A recent Pensions Ombudsman decision upholding a member complaint in an ill-health early retirement case shows that a member may be able to apply retrospectively for ill-health early retirement from active status some considerable time after his/her active membership has ceased. The case also indicates that in ill-health cases the Ombudsman may be sympathetic to requests to exercise his discretion to consider complaints outside the usual three year time limit.
The case concerned a member of the Universities Superannuation Scheme (USS). The member concerned had suffered a brain injury in November 2000. She had returned to work at the university following the injury but suffered from persistent health problems which significantly impaired her ability to do her job. In July 2007 the member resigned from her employment with the university in order to take up a new full-time job, but it appears from the Ombudsman's determination that she left her new job after a relatively short time. In May 2009 the member was granted early payment of her deferred benefits on grounds of incapacity. She subsequently asked whether she could be considered for ill-health retirement from active service back-dated to her resignation in July 2007. The member said that she was unaware at the time of the possibility of retiring early on grounds of incapacity.
The member's application for ill-health early retirement from active status back-dated to July 2007 was rejected by the scheme trustee. It said that had the member applied for early retirement in July 2007 her application would have been unsuccessful on the grounds that she did not meet the medical criteria for incapacity.
After going through the scheme's internal dispute resolution procedure, the member complained to the Ombudsman. At that point the scheme trustee claimed that the member could not have been considered to meet the requirements for retirement due to incapacity as she had left the university's employment to pursue a different career. The Ombudsman rejected the argument that this prevented the member for making a back-dated application for ill-health early retirement from active status. He noted that the scheme rules did not specifically say that retrospective applications could not be made. They were simply silent on the point. Moreover, the parties had previously proceeded on the basis that a retrospective application was possible. The original reason given by the scheme trustee for rejecting the application was not that retrospective applications were not possible, rather that the application would have been unsuccessful had it been made at the time.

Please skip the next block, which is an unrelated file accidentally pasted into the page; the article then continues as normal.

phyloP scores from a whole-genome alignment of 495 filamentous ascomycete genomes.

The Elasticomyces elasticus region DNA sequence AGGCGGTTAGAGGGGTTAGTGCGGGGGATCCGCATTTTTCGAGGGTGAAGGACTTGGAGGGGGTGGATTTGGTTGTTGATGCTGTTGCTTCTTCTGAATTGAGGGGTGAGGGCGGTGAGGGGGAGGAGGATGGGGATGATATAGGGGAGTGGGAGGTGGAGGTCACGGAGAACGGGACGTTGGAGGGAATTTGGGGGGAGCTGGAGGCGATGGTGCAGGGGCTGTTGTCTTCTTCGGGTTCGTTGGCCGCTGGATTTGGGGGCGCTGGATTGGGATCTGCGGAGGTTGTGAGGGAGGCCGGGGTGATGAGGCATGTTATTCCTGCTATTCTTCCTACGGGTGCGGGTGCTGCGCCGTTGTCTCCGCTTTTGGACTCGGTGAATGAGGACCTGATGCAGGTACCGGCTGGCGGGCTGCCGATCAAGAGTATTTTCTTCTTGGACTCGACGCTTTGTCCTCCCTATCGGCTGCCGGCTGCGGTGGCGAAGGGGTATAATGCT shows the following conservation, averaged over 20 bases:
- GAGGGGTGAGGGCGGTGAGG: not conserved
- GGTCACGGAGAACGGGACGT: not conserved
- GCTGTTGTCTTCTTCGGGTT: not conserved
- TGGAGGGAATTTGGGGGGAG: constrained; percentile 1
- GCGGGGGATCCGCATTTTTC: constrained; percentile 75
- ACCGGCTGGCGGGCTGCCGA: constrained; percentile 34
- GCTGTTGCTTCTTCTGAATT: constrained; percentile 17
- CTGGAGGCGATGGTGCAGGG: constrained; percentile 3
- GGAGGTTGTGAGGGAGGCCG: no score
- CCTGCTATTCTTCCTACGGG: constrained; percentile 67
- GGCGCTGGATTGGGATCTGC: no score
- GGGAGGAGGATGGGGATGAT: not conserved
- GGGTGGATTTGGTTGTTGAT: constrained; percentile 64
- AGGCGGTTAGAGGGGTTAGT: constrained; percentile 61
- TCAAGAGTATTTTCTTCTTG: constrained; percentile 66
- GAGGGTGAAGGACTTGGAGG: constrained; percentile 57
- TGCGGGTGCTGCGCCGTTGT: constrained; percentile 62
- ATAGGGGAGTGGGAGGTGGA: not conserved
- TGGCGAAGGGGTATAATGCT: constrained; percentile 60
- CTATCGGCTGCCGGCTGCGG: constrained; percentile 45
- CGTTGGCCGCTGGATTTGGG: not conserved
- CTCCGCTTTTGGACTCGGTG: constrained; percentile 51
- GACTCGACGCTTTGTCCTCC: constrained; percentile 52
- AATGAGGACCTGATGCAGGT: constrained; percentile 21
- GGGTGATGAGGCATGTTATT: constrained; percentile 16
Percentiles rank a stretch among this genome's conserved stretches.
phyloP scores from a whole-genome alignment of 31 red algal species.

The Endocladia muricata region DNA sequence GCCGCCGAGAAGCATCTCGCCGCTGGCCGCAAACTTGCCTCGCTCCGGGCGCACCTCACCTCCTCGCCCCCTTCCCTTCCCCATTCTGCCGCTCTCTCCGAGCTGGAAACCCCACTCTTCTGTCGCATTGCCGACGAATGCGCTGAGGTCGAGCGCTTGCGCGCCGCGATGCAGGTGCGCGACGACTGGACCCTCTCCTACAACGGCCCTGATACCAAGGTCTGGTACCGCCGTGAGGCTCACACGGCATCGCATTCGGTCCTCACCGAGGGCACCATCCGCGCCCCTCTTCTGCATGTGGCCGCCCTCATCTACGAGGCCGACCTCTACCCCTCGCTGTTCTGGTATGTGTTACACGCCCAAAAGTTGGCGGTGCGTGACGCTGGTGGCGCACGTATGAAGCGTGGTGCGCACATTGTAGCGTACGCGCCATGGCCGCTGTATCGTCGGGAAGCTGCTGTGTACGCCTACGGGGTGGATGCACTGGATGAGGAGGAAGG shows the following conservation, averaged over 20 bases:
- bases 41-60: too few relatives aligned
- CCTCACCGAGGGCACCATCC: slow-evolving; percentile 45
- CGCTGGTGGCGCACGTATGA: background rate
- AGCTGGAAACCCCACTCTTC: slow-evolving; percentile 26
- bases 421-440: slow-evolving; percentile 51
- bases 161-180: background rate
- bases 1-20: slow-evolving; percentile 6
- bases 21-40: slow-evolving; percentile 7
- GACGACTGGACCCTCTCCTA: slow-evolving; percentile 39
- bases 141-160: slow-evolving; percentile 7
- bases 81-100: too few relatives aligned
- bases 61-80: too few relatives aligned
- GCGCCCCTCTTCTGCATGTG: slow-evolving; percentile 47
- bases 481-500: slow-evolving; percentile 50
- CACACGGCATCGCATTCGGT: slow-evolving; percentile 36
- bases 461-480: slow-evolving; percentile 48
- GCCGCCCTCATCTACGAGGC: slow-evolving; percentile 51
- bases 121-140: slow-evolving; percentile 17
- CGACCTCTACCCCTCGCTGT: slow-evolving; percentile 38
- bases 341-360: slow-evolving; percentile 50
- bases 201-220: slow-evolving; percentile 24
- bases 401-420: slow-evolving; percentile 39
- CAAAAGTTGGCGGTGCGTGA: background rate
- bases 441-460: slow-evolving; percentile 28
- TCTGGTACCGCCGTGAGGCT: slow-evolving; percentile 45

The Ombudsman's office had exercised its discretion to accept the member's initial complaint for investigation despite it having been made outside the usual three year time limit for bringing claims. In view of the member's state of health, the Ombudsman said he could see no good reason to alter the initial decision to exercise discretion.
The Ombudsman further held that the university and scheme trustee had not followed the correct procedure for determining an ill-health early retirement application under the scheme rules. The wording of the USS rules required the university to determine whether the member was suffering from incapacity at the relevant time. If the university made such a determination, the rules then required the trustee to determine whether the incapacity fell within the definition of "total" or "partial" under the USS rules. This was not the procedure which the university and trustee had followed in the member's case. The Ombudsman directed them to reach a decision following the correct procedure. He also ordered them to each pay the member £500 for distress and inconvenience.
This case illustrates a number of important points. In particular, a member who is not awarded an ill-health early retirement pension at the point of leaving active membership may nevertheless be able to make a back-dated application for an ill-health early retirement pension calculated on the basis that the member has retired from active service (which in many schemes will be significantly more generous than an ill-health early retirement pension granted from deferred status). This case also shows that where a member has been suffering from ill-health, the Ombudsman may be willing to exercise his discretion to consider a complaint that has been made outside the normal three year time limit. Finally, whilst the procedure for considering an ill-health early retirement application will vary from scheme to scheme, it is always important to follow the procedure set out in the scheme rules. Failure to do this may lead to a complaint being upheld by the Pensions Ombudsman.